Miami Football Player Spurs His Team Helping with Dayton Tornado Cleanups


Miami football players are able to move heavy branches with a lot more ease than most people, cleanup supervisors noted on Friday. Photo by Chris Vinel

By Chris Vinel

Ja’don Rucker-Furlow didn’t know why his mom was asking him if he was OK.

A sophomore cornerback on Miami University’s football team, Rucker-Furlow returned his mom’s text from Oxford on Monday night, telling her he was fine.

He didn’t find out about the 14 tornadoes that hit his native Dayton area until Tuesday morning.

“I saw it on social media, Facebook,” Rucker-Furlow said. “Once I saw everyone posting on Facebook, that’s when I called my whole family.”

Rucker-Furlow’s family lives in the Dayton area. A graduate of Belmont High School, he grew up in East Dayton—one of the areas hardest-hit by the storms. His mother had just recently moved near Huber Heights, so she and the rest of his family came out of the storms unscathed.

“It was really sad, because growing up here, we never had any type of natural disaster throughout this place,” Rucker-Furlow said Friday, as he stood in the storm-damaged area. “Then, seeing the place like this, it’s just different. It’s shocking to me.”

A few other people checked in on Rucker-Furlow and his family on Tuesday morning, including Miami’s Director of Football Operations, Matt Yoches.

“He just said, ‘Yeah, everyone’s good, but to be honest, I really want to go back there to help,’” Yoches said.

As part of Rucker-Furlow’s summer class and football schedule, he couldn’t leave Oxford earlier in the week, but he proposed the idea of the team doing a cleanup.

“I (told him), ‘Listen, we’ll put something together and find something,’” Yoches said.

Miami football players arrive to help clean up tornado damage on Graham Drive in East Dayton, on Friday. Photo by Chris Vinel

Yoches and other coaches reached out to landscaping and debris removal companies in Dayton and found 3n1 Tree Service.

After talking with Stu Moats, the owner of 3n1, the coaches decided to cancel Friday’s football workouts for the team to spend the day helping 3n1 and dozens of other volunteers clean up.

The players were not mandated to attend the clean-up, as the coaches made it completely voluntary.

Regardless, more than 40 players and coaches voluntarily drove an hour from Oxford to help. They started shortly before 10 a.m. on Graham Drive, just two streets over from Moats’ home on Darden Drive.

“I really appreciate this because they didn’t have to do this,” Rucker-Furlow said. “They could’ve stayed at home, but they all took the time to come out here and help out my hometown.”

Yoches said that about 20 RedHawks couldn’t join the efforts because of prior commitments, but that he thinks they were probably mad they were missing out.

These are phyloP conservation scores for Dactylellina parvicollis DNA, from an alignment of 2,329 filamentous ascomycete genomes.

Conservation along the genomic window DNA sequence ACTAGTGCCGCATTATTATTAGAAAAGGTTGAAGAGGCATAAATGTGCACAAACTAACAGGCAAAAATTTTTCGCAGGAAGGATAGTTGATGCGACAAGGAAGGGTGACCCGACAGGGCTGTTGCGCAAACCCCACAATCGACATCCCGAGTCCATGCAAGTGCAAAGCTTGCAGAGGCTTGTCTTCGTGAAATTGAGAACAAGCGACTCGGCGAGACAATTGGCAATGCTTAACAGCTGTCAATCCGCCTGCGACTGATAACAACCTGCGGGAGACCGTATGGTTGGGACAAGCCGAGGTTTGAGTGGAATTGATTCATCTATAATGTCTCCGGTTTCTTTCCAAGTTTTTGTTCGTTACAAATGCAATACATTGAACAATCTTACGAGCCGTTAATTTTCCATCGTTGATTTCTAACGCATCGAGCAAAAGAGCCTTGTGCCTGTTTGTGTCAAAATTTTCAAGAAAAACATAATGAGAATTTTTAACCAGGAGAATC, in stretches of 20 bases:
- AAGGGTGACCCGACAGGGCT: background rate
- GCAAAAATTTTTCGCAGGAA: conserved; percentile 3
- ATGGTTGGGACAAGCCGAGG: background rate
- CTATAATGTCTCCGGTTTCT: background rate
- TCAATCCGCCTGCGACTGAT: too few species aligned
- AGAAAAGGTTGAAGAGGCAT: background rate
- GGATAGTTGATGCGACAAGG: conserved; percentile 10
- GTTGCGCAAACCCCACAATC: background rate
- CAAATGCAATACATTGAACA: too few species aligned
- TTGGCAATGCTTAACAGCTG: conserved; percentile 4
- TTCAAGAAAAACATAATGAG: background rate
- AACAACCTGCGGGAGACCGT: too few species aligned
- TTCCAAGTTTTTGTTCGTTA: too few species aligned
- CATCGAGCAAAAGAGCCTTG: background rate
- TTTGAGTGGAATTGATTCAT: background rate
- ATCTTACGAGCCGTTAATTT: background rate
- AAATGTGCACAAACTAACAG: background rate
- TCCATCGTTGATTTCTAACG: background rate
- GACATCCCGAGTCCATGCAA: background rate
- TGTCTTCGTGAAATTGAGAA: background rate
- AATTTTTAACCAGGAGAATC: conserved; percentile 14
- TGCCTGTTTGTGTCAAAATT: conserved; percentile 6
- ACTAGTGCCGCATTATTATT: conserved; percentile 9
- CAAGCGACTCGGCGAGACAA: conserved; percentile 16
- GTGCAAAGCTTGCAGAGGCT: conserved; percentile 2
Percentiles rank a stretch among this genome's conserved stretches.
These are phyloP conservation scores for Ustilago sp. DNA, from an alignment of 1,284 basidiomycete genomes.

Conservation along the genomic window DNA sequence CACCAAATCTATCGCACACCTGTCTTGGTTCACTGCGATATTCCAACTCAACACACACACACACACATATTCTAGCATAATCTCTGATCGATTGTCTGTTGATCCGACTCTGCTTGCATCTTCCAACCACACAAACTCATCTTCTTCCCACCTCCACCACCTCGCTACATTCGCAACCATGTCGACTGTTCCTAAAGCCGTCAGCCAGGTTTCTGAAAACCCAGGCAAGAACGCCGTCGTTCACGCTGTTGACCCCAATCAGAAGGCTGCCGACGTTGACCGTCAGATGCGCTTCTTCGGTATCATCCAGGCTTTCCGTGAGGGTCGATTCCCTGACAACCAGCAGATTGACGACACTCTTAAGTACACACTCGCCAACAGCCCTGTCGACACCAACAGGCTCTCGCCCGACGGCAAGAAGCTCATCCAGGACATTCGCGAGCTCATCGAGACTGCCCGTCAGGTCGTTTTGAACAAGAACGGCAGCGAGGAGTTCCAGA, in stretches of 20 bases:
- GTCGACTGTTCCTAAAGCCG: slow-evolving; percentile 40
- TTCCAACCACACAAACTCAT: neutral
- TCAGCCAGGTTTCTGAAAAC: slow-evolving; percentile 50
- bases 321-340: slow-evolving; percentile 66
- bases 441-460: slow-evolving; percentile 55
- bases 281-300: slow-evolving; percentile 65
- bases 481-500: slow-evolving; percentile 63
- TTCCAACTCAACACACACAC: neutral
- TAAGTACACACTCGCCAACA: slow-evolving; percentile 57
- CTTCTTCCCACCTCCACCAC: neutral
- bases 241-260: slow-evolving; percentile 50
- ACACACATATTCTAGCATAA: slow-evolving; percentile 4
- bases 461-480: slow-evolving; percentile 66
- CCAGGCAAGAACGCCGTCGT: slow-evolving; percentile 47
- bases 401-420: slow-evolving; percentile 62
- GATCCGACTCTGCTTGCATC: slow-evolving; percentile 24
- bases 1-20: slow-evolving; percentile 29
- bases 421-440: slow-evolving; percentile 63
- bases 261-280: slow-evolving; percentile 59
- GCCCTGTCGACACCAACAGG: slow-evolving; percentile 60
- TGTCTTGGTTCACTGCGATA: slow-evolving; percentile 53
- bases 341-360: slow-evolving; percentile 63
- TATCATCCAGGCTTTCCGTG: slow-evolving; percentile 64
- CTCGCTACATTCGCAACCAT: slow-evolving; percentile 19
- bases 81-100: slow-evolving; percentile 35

Moats said he and his family have been living at his company’s office because his house currently has a tree through the roof.

“I’d say what we’re going to get done today is probably going to save us four days of work,” Moats said. “We’ll be four days ahead of schedule because of the athletes coming. The church volunteers, they do what they can, but we’re talking about a different physical ability with collegiate athletes here. What they can do in an hour is what other guys can’t do.”

The players and coaches were tasked with moving toppled trees and separating house debris from tree debris.

“I don’t know if you say it restores faith in humanity, but it’s easy to get jaded and see negativity,” Moats said. “But to see people you don’t know want to come and help, it’s uplifting.” Moats’ voice then trailed off.

Members of the Miami football team help celebrate household wreckage from downed trees Friday in the tornado damaged area of East Dayton. Photo by Chris Vinel

Redshirt sophomore offensive lineman Pete Nank said it was an easy decision for him and his teammates to support Rucker-Furlow and his home area.

Nank knows the devastation tornadoes can cause. As a native of Iowa, he’s participated in cleanups before.

“Me and my buddies who were in the car with me on the drive up today, what we were saying was, ‘It’s crazy how you get a mile out and there’s no damage at all,” Nank said. “So just how quickly a tornado hits the ground and gets out of here, like you can be a mile away and have nothing happen at all. But then you can go a couple streets down the block and see all this. It’s crazy.”

Moats said the cleanup efforts will last months.

“I’ll be honest, it hurts,” Rucker-Furlow said. “It hurts to see it like this, to see families and their well-beings and everyone in the city is just down right now. We’re trying to bring something positive back.”